Let’s be realistic: There’s no way to eat a Stone Age diet these days unless you live off the land, hunting, fishing, and gathering from what’s naturally available in the wild. Few can do that, although it’s not impossible. I’m going to specify my version of the paleo diet because I’m starting a paleo diet trial soon—a first for me.
How long has man had fire? Biological anthropologist Richard Wrangham estimates hominins tamed fire and started cooking with it 1.8 million years ago. So I’m cooking my paleo foods if I wish.
As with my beloved Mediterranean diet, definitions of the paleo diet vary. The following guidelines are influenced by my review of blogs or websites by Loren Cordain, Julianne Taylor, Robb Wolf, and Kurt Harris. The first three are closely affiliated with each other, so expect lots of overlap. It’s simplest to define paleo by what’s not allowed.
What’s NOT Paleo?
Industrial vegetable oils (e.g., soybean, corn,safflower), legumes, dairy, refined sugars, grains, alcohol, and high salt consumption.
What Is Paleo?
The focus is on minimally processed, in-season, locally available foods. Many favor pastured, grass-fed beef, free-range chickens, “organic,” and the like. I guess that’s fine if you can afford it; I choose to spend my money elsewhere.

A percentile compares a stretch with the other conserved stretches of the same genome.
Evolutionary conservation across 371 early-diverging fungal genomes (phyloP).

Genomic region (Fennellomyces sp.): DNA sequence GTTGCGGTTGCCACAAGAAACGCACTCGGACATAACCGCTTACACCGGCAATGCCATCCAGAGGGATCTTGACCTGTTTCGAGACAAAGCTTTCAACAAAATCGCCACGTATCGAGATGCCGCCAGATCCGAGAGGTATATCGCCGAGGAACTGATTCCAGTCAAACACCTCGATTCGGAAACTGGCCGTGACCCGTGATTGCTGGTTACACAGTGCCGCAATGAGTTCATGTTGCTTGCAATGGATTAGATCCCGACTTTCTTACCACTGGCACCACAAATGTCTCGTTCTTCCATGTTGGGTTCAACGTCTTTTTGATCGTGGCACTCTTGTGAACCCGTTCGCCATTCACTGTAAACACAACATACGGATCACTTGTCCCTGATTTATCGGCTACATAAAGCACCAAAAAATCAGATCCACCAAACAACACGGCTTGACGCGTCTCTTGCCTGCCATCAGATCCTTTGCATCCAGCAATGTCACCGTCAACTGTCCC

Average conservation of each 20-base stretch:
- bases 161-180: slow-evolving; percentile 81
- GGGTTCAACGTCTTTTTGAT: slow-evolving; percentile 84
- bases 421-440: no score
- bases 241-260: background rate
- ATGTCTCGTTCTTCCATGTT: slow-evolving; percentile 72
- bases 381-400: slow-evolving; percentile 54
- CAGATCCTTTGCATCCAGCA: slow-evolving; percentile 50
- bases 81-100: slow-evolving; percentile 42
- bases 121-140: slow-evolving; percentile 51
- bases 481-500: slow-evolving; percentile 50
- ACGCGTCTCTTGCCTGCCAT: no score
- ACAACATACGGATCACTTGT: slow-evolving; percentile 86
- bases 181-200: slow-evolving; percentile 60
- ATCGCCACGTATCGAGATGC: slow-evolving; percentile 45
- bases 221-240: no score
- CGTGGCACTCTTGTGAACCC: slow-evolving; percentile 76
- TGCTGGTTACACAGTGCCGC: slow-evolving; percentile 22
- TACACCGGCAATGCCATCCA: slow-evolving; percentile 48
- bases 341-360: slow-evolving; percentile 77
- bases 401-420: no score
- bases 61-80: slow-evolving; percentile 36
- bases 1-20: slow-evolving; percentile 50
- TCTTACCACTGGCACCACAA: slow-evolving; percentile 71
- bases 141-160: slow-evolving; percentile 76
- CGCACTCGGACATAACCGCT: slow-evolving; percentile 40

Meat, fish/seafood, eggs, poultry, and wild game. Most paleo proponents favor lean meats over fatty ones; it’s debatable. Undoubtedly, our domesticated feedlot animals are fattier than wild game, generally. Processed meats such as bacon would not be pure paleo, but many paleo advocates allow it.
Nuts and Seeds
Favor those with the best omega-6/omega-3 ratio (2 or 3:1), such as walnuts, almonds, macadamia, and cashews. Modern humans eat way more omega-6 fatty acids compared to ancient hunter-gatherers.
Fruits and Vegetables
It’s probably best to favor those with lower glycemic index. Examples are berries, melons, cauliflower, tomatoes, onions, and broccoli. Most modern fruits and veggies have been bred for large size and good looks. Ancient fruits and veggies were smaller and had much more fiber per serving.
Tubers, Roots, Bulbs
These are OK per Cordain, and I agree. Examples include potatoes, cassava, taro root, onions. Some paleo proponents exclude potatoes.
Cordain favors oils such as canola, flax, olive. Others mention avocado oil. Aim for a good omega-6/omega-3 ratio. Lard is probably OK although obviously processed.
Herbs and Spices
Many of our favorites should be OK. Wolf says balsamic vinegar is allowed, although processed, like all vinegars. Vinegar is “natural,” as you might have noticed if you ever walked through an apple orchard with rotting fruit on the ground; you can smell the vinegar.
Undecided. Note that you can make mayonnaise from olive oil and egg yolk.
Olives? They’re processed, but I’m inclined to keep them in the mix. Coffee? Not paleo, but I ain’t givin’ it up. Consider limiting nuts to one ounce daily since most of them are high in omega-6 fatty acids. Fresh foods are more purely paleo than canned or frozen, but I’ll not exclude canned and frozen. Limit fruit? Probably: in most environments, they’re available only seasonally. Diet sodas? Clearly not paleo, but I enjoy one now and then and don’t see any drawbacks to low consumption.
Steve Parker, M.D.
Update October 8, 2012
I learned today that my version of paleo, by coincidence, is similar to the Hartwigs’s Whole30 plan. But they allow clarified butter or ghee, green beans, and snow peas. I include potatoes, but Whole30 doesn’t.